Live Earth: Concerts for Climate in Crisis

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The musical (and supposedly educational) event took place at seven locations around the world, for everybody has leapt upon the greenwagon.

Mike Mosher

The day long celebrity-peppered musical (and supposedly educational) event took place on July 7, 2007 at seven locations: New York, London, Rio de Janeiro, Sydney, Johannesburg, Shanghai and Kyoto. "Get on that online and pledge!" exhorted Rosario Dawson, for there was evidently a pledge at to be more green and a better citizen.

Everybody, from General Electric corporation leftward (excluding contrarian Alexander Cockburn), has leapt upon the greenwagon. Live Earth organizer Al Gore, looking like any portly concert business organizer, bloviated about how it was the biggest global event ever, which expert Cameron Diaz pitted at over two billions served on seven continents. NBC News' Ann Curry poked at Gore until she got a shrug at whether he was running for President again. In another Curry interview, Mayor Mike Bloomberg talked global warming and ordered the Empire State Building bathed in green light,.

Kanye West barked the N-word-free version of "Goddigger" to an almost entirely white audience, accompanied by an interestingly diverse all-female string section. West later joined Sting onstage to tell him that his was "the only good Police in the hood". Thoughtful modern philosophers the Black Eyed Peas pondered "Where is the Love?" while John Mayer keeps "Waiting for the World to Change". Bandleader Dave Matthews and actor Kevin Bacon both boasted how their babies wore, or had worn, cloth diapers. Matthews boasted of his biodiesel bus; yet how much energy would be saved by a band with its own private railroad car?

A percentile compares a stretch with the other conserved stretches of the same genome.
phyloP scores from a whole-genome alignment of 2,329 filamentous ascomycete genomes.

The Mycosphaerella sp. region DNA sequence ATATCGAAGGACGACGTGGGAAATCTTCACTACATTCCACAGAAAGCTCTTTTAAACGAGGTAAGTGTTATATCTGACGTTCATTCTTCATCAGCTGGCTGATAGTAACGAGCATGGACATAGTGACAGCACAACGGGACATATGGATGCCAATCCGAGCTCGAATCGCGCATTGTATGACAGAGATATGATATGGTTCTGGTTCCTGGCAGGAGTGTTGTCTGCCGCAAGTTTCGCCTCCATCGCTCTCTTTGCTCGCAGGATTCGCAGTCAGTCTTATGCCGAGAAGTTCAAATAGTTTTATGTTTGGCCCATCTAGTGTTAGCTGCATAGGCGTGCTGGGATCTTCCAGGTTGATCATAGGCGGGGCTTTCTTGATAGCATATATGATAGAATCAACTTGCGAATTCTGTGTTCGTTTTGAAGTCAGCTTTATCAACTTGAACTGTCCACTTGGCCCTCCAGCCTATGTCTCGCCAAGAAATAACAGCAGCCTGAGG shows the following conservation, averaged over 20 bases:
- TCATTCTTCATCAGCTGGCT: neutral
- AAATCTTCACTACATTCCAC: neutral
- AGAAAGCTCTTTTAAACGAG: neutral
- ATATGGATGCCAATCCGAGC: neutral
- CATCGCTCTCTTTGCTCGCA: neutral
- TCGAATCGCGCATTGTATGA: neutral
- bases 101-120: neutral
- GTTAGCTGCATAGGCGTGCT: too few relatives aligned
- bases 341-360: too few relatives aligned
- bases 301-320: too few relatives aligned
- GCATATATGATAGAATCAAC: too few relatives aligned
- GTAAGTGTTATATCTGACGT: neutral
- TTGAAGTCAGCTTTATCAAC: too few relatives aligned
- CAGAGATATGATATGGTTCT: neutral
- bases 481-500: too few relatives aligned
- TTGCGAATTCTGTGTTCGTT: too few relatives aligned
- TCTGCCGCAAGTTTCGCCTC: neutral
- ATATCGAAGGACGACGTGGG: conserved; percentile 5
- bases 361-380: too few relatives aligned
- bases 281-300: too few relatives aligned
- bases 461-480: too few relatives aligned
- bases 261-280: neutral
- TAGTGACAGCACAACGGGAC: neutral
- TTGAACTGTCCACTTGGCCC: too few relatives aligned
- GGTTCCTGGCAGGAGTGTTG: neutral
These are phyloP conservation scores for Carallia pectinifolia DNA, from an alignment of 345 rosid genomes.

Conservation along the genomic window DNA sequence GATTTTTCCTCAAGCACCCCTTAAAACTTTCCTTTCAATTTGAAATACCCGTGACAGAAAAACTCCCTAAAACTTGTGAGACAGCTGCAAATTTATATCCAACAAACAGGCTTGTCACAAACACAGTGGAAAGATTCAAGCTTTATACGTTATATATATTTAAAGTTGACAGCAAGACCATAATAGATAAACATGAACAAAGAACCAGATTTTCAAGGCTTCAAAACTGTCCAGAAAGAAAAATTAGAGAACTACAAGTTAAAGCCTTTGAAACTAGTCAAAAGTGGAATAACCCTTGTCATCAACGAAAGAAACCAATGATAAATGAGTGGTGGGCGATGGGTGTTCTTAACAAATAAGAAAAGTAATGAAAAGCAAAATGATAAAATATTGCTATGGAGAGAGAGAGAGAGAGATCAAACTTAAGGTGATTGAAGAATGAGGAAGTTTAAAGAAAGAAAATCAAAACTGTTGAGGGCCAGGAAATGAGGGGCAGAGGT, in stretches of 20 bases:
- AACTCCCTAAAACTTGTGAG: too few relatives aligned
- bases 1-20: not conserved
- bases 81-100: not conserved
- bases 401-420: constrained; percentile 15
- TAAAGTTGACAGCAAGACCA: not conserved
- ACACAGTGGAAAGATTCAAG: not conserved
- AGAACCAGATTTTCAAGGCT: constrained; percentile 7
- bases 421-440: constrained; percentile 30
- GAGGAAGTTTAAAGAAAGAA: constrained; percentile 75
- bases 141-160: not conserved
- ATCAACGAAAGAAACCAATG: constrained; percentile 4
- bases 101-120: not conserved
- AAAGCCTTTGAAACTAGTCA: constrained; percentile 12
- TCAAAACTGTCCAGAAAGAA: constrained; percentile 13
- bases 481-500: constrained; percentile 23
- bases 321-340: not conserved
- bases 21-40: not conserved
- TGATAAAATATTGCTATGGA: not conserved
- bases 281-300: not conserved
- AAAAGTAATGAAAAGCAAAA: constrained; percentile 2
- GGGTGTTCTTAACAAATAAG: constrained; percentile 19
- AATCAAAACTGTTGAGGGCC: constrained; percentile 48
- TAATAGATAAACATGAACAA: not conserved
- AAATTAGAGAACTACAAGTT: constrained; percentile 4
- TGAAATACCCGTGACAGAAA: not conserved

An offscreen William Shatner commanded "Make a commitment to carpool or use public transportation", and in subsequent commercials GM plugged its ethanol-powered cars. Kelly Clarkson informed Carson Daly she hadn't known the gentle conservation tips that the many public service announcements offered, before she strutted and strained a song through her baby-fat and cheeseburger-filled jeans. Bon Jovi provided the link between Springsteen and Emo, as girls in swimsuit tops thronged the stage. Marvin Gaye's 1971 ecological lament "Mercy, Mercy Me" began at one venue sung by Alicia Keyes then finished by John Legend and Corinne Bailey Rae on another.

While Linkin Park roused Tokyo with an energized "Bleed it Out", the obnoxious Beastie Boys screeched to the London crowd, their act a joke that still doesn't sound good. As forty-year old comedians, the Beasties look more tired and pathetic than the Three Stooges did at sixty-five, when they were working at the age when Moe slapping Larry actually risked injury. Good rock performances included Foo Fighters and Metallica, both taking their appearances before humongous crowd seriously. The greying and melancholy Crowded House got their crowd singing how their dream is over. Duran Duran seemed like a festive mid-life bar band, who actually got some people dancing. Its once-foppish members inching on age fifty, Duran Duran played as if they still had something to prove by sounding good, rather than merely phoning in a performance. Speaking of phoning, one person was very prominently shown filming the performance on their iPhone...and sure enough, iPhone advertisements soon followed,